Khaled Okasha, a terrorist affairs expert and member of the National Council for the Fight against Terrorism, responded to the question by saying “I have no answer. A fog has descended over the situation. There may be wings of the movement in Gaza that are angry about the reconciliation.”
“Cairo has succeeded in concluding a reconciliation agreement with Hamas leading to a number of security arrangements. One is the construction of a buffer zone on the Palestinian side of the border, parallel to the broader buffer zone on the Egyptian side. The border tunnels are under full control from both sides, and Hamas has also taken action against attempts to infiltrate the borders on the part of terrorists from the Islamic State (IS) group and a Palestinian organisation in Rafah called Nour Eissa,” he said.
Charges of shortcomings on the part of the security services are countered by charges of shortcomings in Sinai society. Critics point to the reluctance of the peninsula’s Bedouin communities to deal with security and to a social environment that nurtures extremist elements. However, this view was rejected by both Al-Rifaai and Salah Salam, head of the North Sinai branch of the Doctors Syndicate and a member of the National Council for Human Rights.
“Sinai is a part of Egypt,” Al-Rifaai told the Weekly. “We cannot separate what is happening in Sinai from what is happening in the rest of the country. Extremist thought proliferated in Egypt in the 1970s and 1980s and infiltrated Sinai in the 1980s. We have to ask whether Al-Azhar has performed its role and whether the Ministry of Waqf (religious endowments) and Ministry of Culture have performed theirs,” he commented.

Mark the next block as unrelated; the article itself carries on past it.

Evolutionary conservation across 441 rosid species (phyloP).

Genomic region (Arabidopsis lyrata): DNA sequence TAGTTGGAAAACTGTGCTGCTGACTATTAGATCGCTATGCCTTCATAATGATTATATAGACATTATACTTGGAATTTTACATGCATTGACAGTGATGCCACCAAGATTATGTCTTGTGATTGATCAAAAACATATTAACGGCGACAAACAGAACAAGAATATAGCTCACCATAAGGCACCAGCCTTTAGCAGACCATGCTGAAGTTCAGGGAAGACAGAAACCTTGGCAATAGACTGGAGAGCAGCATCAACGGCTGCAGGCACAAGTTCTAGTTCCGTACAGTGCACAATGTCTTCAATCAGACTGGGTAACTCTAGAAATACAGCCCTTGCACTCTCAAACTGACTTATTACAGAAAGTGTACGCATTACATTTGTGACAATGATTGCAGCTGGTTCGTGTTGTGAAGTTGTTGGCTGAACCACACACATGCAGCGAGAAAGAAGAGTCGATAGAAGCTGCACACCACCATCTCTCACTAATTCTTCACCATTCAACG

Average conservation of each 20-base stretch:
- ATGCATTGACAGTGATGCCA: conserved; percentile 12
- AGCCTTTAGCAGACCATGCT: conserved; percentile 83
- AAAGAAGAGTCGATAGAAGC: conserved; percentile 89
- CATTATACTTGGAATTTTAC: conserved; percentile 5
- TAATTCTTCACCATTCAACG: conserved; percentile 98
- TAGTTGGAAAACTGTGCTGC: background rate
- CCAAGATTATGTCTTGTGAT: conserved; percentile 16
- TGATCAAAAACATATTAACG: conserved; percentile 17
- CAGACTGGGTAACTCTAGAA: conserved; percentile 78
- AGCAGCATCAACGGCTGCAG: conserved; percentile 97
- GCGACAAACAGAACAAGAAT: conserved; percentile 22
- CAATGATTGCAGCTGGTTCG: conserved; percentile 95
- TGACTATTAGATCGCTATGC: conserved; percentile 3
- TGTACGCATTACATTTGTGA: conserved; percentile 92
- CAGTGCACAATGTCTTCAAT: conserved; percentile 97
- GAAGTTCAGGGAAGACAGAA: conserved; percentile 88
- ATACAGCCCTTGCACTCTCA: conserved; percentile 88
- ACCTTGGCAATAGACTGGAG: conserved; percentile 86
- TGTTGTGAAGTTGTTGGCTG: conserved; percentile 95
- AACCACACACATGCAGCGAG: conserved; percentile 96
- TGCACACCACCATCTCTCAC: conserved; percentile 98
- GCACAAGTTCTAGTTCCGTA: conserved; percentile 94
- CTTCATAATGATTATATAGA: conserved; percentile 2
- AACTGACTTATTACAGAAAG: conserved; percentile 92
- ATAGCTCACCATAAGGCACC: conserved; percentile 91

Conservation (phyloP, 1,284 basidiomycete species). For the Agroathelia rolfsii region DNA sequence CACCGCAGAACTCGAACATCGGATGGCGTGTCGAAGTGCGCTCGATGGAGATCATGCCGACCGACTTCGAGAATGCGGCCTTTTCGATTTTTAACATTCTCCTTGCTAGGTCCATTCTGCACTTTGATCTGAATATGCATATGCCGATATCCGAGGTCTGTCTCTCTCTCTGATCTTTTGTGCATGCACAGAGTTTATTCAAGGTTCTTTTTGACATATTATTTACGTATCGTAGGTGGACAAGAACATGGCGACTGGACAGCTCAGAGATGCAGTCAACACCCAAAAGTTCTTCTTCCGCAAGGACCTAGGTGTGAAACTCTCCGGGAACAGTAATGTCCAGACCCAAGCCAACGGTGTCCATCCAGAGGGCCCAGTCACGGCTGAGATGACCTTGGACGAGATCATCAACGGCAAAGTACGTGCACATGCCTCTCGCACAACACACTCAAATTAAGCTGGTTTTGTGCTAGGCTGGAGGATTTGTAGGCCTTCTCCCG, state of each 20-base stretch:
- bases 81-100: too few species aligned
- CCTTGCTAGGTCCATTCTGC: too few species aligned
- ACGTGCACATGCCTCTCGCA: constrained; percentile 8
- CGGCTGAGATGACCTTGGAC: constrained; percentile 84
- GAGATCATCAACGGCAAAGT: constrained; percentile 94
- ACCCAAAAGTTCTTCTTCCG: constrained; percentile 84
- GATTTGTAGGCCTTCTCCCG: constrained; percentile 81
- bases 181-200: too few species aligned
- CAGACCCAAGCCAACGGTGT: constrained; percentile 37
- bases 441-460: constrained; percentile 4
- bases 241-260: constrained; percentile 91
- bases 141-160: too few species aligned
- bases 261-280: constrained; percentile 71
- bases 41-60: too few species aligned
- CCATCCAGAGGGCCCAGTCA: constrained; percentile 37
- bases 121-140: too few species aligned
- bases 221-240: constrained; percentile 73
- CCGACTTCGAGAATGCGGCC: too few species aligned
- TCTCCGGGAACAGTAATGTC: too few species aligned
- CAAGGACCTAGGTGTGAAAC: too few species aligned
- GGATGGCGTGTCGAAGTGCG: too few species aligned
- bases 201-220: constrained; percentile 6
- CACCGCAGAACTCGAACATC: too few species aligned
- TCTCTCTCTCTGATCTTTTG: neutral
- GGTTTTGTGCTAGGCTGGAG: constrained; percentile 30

“Have these agencies taken appropriate actions against the wave of extremist thought that has led to terrorists controlling mosques in entire areas like Rafah? We had pinned our hopes on development after the territory was recovered. But development plans in the past were riddled with corruption, and we are paying the price for this today in Sinai.”
“As for claims regarding an environment that nurtures extremism, we are working hand-in-hand with the Armed Forces in the area to fight terrorism. Many Sinai people know that they are also targets of the takfiris and many of them have paid the price.”
“The sight of a mother receiving 16 bullets in her back while holding her son is enough to realise who is paying the price. Terrorism had been confined to Rafah and Sheikh Zuweid. Now it’s in the centre of Arish. Why? Because it moved with the people who were evacuated from the border areas. This is enough to suggest that there is a deficiency in intelligence and that plans need to change,” Salam said.
For his part, Okasha remained adamant that the Sinai environment was conducive to terrorism and that the government’s reluctance to admit this was part of the problem.
“We can’t say that the terrorists somehow dropped out of the sky. Most of them are from an environment that rejects the presence of the government in any form. Even when they came to say that they wanted to defend themselves and take up arms in the fight against terrorism, we discovered that it was to promote their own interests,” he said.
However, all the sources agree that changes need to be made in order to ensure a more effective campaign against terrorism in Sinai and that these should begin with a new strategy to narrow the confidence gap between the people of Sinai and the government and security apparatus.
*This story was previously published in Al-Ahram Weeekly